February 6, 2001
Bob Elliott has been a friend of mine since the days long ago when both of us were part of what used to be the younger generation. Through the years our paths have taken vastly different twists and a lot of things have happened to both of us, but in one way or another our lives seemed to intertwine. Bob died last Wednesday night at his home in Oklahoma City. I am going to miss his frequent phone calls and his occasional visits in Perry, to which he seemed to be permanently bonded.
We grew up together in the local Presbyterian church and we were classmates at Perry High School. I have photos of birthday parties from pre-kindergarten years when he and I were either guests or the honorees. Bob was always taller than the rest of us because he came from a family of big men. Even when we were knee-pants wearing kids, he towered over the rest of us. He played trumpet and baritone in the PHS band and was selected for the role of drum major because he was tall (6’ 4”) and a born leader. His brother, Bill Elliott Jr., who later became mayor, also was drum major. The oldest of the three Elliott sons, Forrest, was a member of the first marching band organized at PHS. Bob went on to the University of Oklahoma and served as drum major of the Pride of Oklahoma band for four years. He did an outstanding job.
During our days at PHS, Bob and I, together with our mutual friend and classmate, Charles Lamb, formed an ensemble comedy group and offered ourselves as performers at assemblies in the school auditorium. (As I recall, we had one request to appear, but none after that.) Our specialty was a parody of the hilarious Jack Benny comedy that aired occasionally on a national radio network, before the days of TV. Jack called his version “Buck Benny Rides Again.” Lacking originality, we called our skit “Huck Denny Rides Again.” Bob played the part that was originated by Jack Benny, and Charles was his sidekick, the role played on radio by funnyman Andy Devine. I had the dubious pleasure of writing the scripts, but most of the dialogue was ad lib. Bob and Charles were witty and equal to the task of improvisation, which made my job easier. The other kids seemed to enjoy it, even if we were never asked to do an encore, let alone a sequel. (By a sad coincidence, I learned only Saturday that Charles died almost one year ago in Seattle after a bout with cancer.)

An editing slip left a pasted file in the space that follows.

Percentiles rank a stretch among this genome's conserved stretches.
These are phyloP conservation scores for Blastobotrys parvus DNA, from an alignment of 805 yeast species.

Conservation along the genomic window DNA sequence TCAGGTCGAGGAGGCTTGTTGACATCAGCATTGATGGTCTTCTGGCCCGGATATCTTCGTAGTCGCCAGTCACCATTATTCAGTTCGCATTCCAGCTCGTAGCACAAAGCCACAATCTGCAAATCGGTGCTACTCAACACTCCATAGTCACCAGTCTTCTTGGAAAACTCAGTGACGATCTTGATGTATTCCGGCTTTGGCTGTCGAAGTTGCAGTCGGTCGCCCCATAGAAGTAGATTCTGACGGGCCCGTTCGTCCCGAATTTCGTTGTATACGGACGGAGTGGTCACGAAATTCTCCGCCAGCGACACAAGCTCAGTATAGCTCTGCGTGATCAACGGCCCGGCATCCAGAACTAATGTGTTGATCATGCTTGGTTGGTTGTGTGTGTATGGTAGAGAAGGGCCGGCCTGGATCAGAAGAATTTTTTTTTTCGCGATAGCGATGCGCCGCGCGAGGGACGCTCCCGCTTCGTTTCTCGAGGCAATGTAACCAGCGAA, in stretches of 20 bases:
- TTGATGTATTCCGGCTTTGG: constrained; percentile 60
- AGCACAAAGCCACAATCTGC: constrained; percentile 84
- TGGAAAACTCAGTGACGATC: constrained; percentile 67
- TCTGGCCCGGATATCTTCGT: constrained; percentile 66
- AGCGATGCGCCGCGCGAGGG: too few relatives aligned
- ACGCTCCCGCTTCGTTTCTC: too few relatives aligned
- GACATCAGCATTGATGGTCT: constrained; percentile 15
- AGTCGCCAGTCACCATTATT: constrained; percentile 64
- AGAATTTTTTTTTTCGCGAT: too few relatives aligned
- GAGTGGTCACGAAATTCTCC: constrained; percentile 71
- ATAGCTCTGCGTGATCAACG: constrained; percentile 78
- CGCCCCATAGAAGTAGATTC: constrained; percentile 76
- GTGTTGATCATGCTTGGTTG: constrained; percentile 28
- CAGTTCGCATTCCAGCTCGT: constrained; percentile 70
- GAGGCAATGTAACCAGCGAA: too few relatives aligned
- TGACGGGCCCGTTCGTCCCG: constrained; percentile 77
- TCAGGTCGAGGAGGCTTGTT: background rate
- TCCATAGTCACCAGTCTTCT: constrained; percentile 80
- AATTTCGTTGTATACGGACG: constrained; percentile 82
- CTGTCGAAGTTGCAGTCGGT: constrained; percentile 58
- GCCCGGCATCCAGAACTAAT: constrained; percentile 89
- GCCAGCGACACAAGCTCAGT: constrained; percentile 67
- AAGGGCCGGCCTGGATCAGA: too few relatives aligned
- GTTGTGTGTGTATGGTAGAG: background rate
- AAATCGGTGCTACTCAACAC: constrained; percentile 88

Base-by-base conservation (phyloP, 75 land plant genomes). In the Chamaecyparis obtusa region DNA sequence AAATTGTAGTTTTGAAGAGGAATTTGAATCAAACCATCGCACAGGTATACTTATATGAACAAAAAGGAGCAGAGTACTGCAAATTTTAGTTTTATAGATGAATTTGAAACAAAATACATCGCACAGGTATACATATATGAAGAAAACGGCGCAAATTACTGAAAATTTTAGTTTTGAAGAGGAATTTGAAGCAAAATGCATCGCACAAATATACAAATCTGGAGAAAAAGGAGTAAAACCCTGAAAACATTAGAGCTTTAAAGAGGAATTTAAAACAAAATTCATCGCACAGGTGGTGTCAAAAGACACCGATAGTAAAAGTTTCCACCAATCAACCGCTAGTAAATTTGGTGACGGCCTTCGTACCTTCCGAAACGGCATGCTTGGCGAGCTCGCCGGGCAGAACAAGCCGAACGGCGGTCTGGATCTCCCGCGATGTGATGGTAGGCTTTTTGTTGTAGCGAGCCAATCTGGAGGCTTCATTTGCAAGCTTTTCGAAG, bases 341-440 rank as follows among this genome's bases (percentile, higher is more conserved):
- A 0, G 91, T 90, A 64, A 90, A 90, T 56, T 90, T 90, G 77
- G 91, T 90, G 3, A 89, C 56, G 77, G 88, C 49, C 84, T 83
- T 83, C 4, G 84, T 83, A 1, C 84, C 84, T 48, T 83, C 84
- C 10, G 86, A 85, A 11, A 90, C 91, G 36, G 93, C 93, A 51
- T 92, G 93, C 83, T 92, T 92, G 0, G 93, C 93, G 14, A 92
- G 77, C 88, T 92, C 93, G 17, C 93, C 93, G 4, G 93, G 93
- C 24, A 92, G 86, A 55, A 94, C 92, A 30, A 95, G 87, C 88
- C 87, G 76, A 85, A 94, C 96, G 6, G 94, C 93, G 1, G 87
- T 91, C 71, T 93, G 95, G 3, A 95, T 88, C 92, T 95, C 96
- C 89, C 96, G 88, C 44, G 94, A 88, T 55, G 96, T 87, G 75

During World War II, Bob was selected to become a cadet at West Point, the U.S. Military Academy. If he had graduated, he probably would have become a general, but Bob had other things on his mind. He was in love with a dark-haired beauty, Mary Louise Byrd, who lived here briefly when we were still in high school. They wanted to get married, but West Point cadets at that time were not permitted to take a bride. Bob resigned, married Mary Louise, and joined the Navy as an enlisted man. Their marriage endured all these years, and they were still sweethearts when he passed away the other night at their comfortable home in Oklahoma City. He has had numerous medical problems through the years.
Bob and I both wound up at duty stations on the island of Oahu during the war. He had become a Navy cook on a floating dry dock tied up at Pearl Harbor, and I was on the Stars & Stripes staff in downtown Honolulu. The best part of that coincidence was that I was privileged to eat a lot of the Navy’s fried chicken dinners on Sundays with Bob.
Among the bitter pills he had to swallow, perhaps the worst was the death of a son just a few years ago. That was a serious blow. As stated at the outset, Bob never lost his interest in the welfare of this community, and it was “home” to him although he had been in the engineering business in Oklahoma City for something like 50 years. I have many more memories of experiences shared with Bob Elliott and I will cherish them, but I will miss him greatly. My heart goes out to Mary Louise and their two surviving children.